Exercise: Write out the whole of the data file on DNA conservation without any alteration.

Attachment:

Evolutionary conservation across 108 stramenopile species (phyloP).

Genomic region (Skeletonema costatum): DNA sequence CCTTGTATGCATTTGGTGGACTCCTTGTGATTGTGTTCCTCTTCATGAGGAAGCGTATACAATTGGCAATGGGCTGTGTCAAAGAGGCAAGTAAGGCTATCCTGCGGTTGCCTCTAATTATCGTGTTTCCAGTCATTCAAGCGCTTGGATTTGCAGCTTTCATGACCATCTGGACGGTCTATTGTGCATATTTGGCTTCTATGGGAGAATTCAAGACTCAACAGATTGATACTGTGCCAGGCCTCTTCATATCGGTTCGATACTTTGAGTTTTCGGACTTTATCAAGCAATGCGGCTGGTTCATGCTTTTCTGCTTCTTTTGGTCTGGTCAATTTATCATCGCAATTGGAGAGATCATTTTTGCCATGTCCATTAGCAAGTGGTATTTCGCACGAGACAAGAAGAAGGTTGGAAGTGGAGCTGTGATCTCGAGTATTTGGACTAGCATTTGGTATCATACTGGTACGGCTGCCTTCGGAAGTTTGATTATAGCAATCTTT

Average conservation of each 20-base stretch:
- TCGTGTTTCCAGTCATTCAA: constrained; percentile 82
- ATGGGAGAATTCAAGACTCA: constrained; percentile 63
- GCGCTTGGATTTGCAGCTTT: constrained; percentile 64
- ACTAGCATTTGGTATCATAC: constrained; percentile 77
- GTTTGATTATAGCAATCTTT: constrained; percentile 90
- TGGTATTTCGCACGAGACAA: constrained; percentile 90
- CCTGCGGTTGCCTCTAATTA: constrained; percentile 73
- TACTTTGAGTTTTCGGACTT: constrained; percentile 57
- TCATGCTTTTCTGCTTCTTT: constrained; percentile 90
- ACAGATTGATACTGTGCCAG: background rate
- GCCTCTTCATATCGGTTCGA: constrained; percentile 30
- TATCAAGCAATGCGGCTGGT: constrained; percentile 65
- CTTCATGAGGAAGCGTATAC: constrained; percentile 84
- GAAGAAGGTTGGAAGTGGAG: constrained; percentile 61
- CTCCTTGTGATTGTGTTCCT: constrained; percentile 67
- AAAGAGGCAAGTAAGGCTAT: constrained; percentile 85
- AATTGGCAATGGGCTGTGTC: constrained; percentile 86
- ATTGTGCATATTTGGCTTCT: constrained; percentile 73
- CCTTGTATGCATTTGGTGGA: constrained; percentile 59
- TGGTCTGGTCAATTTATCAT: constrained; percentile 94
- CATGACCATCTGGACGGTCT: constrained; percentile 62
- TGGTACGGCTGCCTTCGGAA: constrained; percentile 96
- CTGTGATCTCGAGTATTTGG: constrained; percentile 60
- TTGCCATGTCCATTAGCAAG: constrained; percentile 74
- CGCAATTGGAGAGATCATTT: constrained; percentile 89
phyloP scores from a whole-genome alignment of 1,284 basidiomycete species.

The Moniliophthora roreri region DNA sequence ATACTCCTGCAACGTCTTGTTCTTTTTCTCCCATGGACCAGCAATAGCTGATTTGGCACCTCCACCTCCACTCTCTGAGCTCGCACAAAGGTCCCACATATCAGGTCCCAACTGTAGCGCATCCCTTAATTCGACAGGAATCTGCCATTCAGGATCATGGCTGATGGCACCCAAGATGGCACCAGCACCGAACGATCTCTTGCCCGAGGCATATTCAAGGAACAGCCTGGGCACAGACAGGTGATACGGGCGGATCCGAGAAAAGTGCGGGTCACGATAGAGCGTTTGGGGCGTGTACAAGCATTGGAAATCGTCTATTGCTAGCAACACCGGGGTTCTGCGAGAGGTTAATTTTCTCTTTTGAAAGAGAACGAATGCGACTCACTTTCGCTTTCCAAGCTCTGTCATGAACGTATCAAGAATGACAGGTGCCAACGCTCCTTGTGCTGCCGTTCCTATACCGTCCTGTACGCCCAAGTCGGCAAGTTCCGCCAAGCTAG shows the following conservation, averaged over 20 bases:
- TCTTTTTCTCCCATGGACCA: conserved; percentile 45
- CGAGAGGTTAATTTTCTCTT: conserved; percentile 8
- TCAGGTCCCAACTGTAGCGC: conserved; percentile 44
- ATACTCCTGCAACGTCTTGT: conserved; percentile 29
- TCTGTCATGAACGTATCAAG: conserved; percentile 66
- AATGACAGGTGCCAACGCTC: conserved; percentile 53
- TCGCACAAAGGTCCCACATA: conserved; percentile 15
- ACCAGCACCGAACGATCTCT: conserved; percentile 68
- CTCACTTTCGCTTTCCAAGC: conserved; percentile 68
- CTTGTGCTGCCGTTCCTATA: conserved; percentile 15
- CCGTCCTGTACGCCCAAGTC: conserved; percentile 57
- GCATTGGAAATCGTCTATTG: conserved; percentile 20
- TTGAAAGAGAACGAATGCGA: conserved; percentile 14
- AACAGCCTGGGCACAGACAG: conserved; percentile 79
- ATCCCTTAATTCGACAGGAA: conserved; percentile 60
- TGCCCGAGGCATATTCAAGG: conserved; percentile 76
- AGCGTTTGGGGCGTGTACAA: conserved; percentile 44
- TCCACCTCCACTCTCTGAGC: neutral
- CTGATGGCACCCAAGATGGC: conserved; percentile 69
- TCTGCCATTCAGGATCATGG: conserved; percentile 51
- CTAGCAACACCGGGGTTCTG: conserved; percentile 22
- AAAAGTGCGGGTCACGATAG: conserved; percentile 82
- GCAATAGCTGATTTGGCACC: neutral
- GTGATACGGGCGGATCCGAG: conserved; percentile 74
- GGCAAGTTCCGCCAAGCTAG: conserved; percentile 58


Evolutionary conservation across 108 stramenopile species (phyloP).

Genomic region (Skeletonema costatum): DNA sequence CCTTGTATGCATTTGGTGGACTCCTTGTGATTGTGTTCCTCTTCATGAGGAAGCGTATACAATTGGCAATGGGCTGTGTCAAAGAGGCAAGTAAGGCTATCCTGCGGTTGCCTCTAATTATCGTGTTTCCAGTCATTCAAGCGCTTGGATTTGCAGCTTTCATGACCATCTGGACGGTCTATTGTGCATATTTGGCTTCTATGGGAGAATTCAAGACTCAACAGATTGATACTGTGCCAGGCCTCTTCATATCGGTTCGATACTTTGAGTTTTCGGACTTTATCAAGCAATGCGGCTGGTTCATGCTTTTCTGCTTCTTTTGGTCTGGTCAATTTATCATCGCAATTGGAGAGATCATTTTTGCCATGTCCATTAGCAAGTGGTATTTCGCACGAGACAAGAAGAAGGTTGGAAGTGGAGCTGTGATCTCGAGTATTTGGACTAGCATTTGGTATCATACTGGTACGGCTGCCTTCGGAAGTTTGATTATAGCAATCTTT

Average conservation of each 20-base stretch:
- TCGTGTTTCCAGTCATTCAA: constrained; percentile 82
- ATGGGAGAATTCAAGACTCA: constrained; percentile 63
- GCGCTTGGATTTGCAGCTTT: constrained; percentile 64
- ACTAGCATTTGGTATCATAC: constrained; percentile 77
- GTTTGATTATAGCAATCTTT: constrained; percentile 90
- TGGTATTTCGCACGAGACAA: constrained; percentile 90
- CCTGCGGTTGCCTCTAATTA: constrained; percentile 73
- TACTTTGAGTTTTCGGACTT: constrained; percentile 57
- TCATGCTTTTCTGCTTCTTT: constrained; percentile 90
- ACAGATTGATACTGTGCCAG: background rate
- GCCTCTTCATATCGGTTCGA: constrained; percentile 30
- TATCAAGCAATGCGGCTGGT: constrained; percentile 65
- CTTCATGAGGAAGCGTATAC: constrained; percentile 84
- GAAGAAGGTTGGAAGTGGAG: constrained; percentile 61
- CTCCTTGTGATTGTGTTCCT: constrained; percentile 67
- AAAGAGGCAAGTAAGGCTAT: constrained; percentile 85
- AATTGGCAATGGGCTGTGTC: constrained; percentile 86
- ATTGTGCATATTTGGCTTCT: constrained; percentile 73
- CCTTGTATGCATTTGGTGGA: constrained; percentile 59
- TGGTCTGGTCAATTTATCAT: constrained; percentile 94
- CATGACCATCTGGACGGTCT: constrained; percentile 62
- TGGTACGGCTGCCTTCGGAA: constrained; percentile 96
- CTGTGATCTCGAGTATTTGG: constrained; percentile 60
- TTGCCATGTCCATTAGCAAG: constrained; percentile 74
- CGCAATTGGAGAGATCATTT: constrained; percentile 89
phyloP scores from a whole-genome alignment of 1,284 basidiomycete species.

The Moniliophthora roreri region DNA sequence ATACTCCTGCAACGTCTTGTTCTTTTTCTCCCATGGACCAGCAATAGCTGATTTGGCACCTCCACCTCCACTCTCTGAGCTCGCACAAAGGTCCCACATATCAGGTCCCAACTGTAGCGCATCCCTTAATTCGACAGGAATCTGCCATTCAGGATCATGGCTGATGGCACCCAAGATGGCACCAGCACCGAACGATCTCTTGCCCGAGGCATATTCAAGGAACAGCCTGGGCACAGACAGGTGATACGGGCGGATCCGAGAAAAGTGCGGGTCACGATAGAGCGTTTGGGGCGTGTACAAGCATTGGAAATCGTCTATTGCTAGCAACACCGGGGTTCTGCGAGAGGTTAATTTTCTCTTTTGAAAGAGAACGAATGCGACTCACTTTCGCTTTCCAAGCTCTGTCATGAACGTATCAAGAATGACAGGTGCCAACGCTCCTTGTGCTGCCGTTCCTATACCGTCCTGTACGCCCAAGTCGGCAAGTTCCGCCAAGCTAG shows the following conservation, averaged over 20 bases:
- TCTTTTTCTCCCATGGACCA: conserved; percentile 45
- CGAGAGGTTAATTTTCTCTT: conserved; percentile 8
- TCAGGTCCCAACTGTAGCGC: conserved; percentile 44
- ATACTCCTGCAACGTCTTGT: conserved; percentile 29
- TCTGTCATGAACGTATCAAG: conserved; percentile 66
- AATGACAGGTGCCAACGCTC: conserved; percentile 53
- TCGCACAAAGGTCCCACATA: conserved; percentile 15
- ACCAGCACCGAACGATCTCT: conserved; percentile 68
- CTCACTTTCGCTTTCCAAGC: conserved; percentile 68
- CTTGTGCTGCCGTTCCTATA: conserved; percentile 15
- CCGTCCTGTACGCCCAAGTC: conserved; percentile 57
- GCATTGGAAATCGTCTATTG: conserved; percentile 20
- TTGAAAGAGAACGAATGCGA: conserved; percentile 14
- AACAGCCTGGGCACAGACAG: conserved; percentile 79
- ATCCCTTAATTCGACAGGAA: conserved; percentile 60
- TGCCCGAGGCATATTCAAGG: conserved; percentile 76
- AGCGTTTGGGGCGTGTACAA: conserved; percentile 44
- TCCACCTCCACTCTCTGAGC: neutral
- CTGATGGCACCCAAGATGGC: conserved; percentile 69
- TCTGCCATTCAGGATCATGG: conserved; percentile 51
- CTAGCAACACCGGGGTTCTG: conserved; percentile 22
- AAAAGTGCGGGTCACGATAG: conserved; percentile 82
- GCAATAGCTGATTTGGCACC: neutral
- GTGATACGGGCGGATCCGAG: conserved; percentile 74
- GGCAAGTTCCGCCAAGCTAG: conserved; percentile 58